WASHINGTON – Congress spoke with one voice on Monday against the formation of a unified Palestinian Authority endorsed by Hamas, threatening to discontinue US aid just as the Obama administration said it would work with the new government.
US financial aid to the PA through 2014 has already been appropriated by the US Congress.
But the funds have not been obligated: the State Department must approve requests by the PA on how the funds will be allocated.
Funding for 2015 has not yet been drafted, however, and already, members of the appropriations committees on Capitol Hill are suggesting a cut in aid because of the deal.
“As long as Hamas rejects the Quartet principles and the existence of the State of Israel, United States funding for this unity government is in jeopardy,” said Congresswoman Nita Lowey (D-NY), ranking member on the House Appropriations Committee, expressing “deep disappointment” with the development.
“Hamas is no partner for peace, nor a legitimate recipient of aid,” Congressman Ed Royce (R-CA), chairman of the House of Representatives Foreign Affairs Committee, said in a statement. “While the ‘unity government’ hides behind the facade of nonpartisan bureaucrats, it was only born out of support from Hamas – a terrorist organization that continues to call for Israel’s annihilation.”
American Jewish organizations reacted to the announcement in its own unified alignment on Monday, roundly condemning the move.
“The Fatah-Hamas unity government is a marriage involving an unabashed terrorist partner and, therefore, another setback to any prospect for peace,” said David Harris, executive director of the American Jewish Committee.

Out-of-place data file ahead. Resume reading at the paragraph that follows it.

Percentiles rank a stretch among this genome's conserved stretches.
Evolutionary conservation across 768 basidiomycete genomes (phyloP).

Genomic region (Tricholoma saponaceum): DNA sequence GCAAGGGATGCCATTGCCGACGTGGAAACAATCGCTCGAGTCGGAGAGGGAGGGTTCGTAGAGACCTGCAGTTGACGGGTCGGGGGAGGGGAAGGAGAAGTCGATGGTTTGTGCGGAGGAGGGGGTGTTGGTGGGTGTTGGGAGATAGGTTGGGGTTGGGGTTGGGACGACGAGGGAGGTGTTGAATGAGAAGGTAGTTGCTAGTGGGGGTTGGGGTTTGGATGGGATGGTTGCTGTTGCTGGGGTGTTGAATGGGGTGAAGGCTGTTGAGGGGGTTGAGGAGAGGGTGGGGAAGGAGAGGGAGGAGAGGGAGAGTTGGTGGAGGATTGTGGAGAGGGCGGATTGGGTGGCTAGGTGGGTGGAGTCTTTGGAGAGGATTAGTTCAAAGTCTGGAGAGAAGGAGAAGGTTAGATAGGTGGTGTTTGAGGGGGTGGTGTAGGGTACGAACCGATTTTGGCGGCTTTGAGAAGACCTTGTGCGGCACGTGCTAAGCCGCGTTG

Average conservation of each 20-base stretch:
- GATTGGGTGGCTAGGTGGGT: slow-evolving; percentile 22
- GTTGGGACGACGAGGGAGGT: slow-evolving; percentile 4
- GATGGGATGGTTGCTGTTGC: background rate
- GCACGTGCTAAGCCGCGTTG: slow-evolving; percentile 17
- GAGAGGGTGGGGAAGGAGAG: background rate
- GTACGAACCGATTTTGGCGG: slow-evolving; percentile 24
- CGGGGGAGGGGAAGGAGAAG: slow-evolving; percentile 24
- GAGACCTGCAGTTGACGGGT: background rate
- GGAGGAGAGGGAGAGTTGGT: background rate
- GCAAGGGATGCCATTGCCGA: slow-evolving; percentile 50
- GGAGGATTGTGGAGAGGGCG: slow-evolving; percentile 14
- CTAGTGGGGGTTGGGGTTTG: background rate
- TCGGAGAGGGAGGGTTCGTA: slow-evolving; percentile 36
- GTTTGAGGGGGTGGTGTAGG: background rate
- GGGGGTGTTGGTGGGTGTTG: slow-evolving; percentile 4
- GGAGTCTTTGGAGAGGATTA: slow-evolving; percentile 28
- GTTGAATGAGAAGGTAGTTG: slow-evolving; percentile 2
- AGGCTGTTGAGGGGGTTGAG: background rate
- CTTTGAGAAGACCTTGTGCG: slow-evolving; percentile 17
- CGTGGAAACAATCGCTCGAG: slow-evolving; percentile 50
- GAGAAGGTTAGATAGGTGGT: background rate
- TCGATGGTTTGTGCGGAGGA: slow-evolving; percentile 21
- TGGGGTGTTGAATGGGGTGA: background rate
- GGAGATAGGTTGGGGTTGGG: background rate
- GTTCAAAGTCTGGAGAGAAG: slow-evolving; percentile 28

The American Israel Public Affairs Committee said its leadership was “greatly concerned and disappointed,” and suggested it would push for a cutoff in aid.
US law is clear – no funds can be provided to a Palestinian government in which Hamas participates or has undue influence,” the AIPAC statement read. “We now urge Congress to conduct a thorough review of continued US assistance to the Palestinian Authority to ensure that the law is completely followed and implemented.”
J Street focused on the twostate solution, echoing the State Department’s approach, hoping for the best from the government ostensibly full of independent technocrats unaffiliated with either party.
“The potential benefit of political unification is that it allows the Palestinian president to negotiate with Israel on behalf of all Palestinians,” J Street said. “The true test of the new Palestinian government should be the policies it follows.”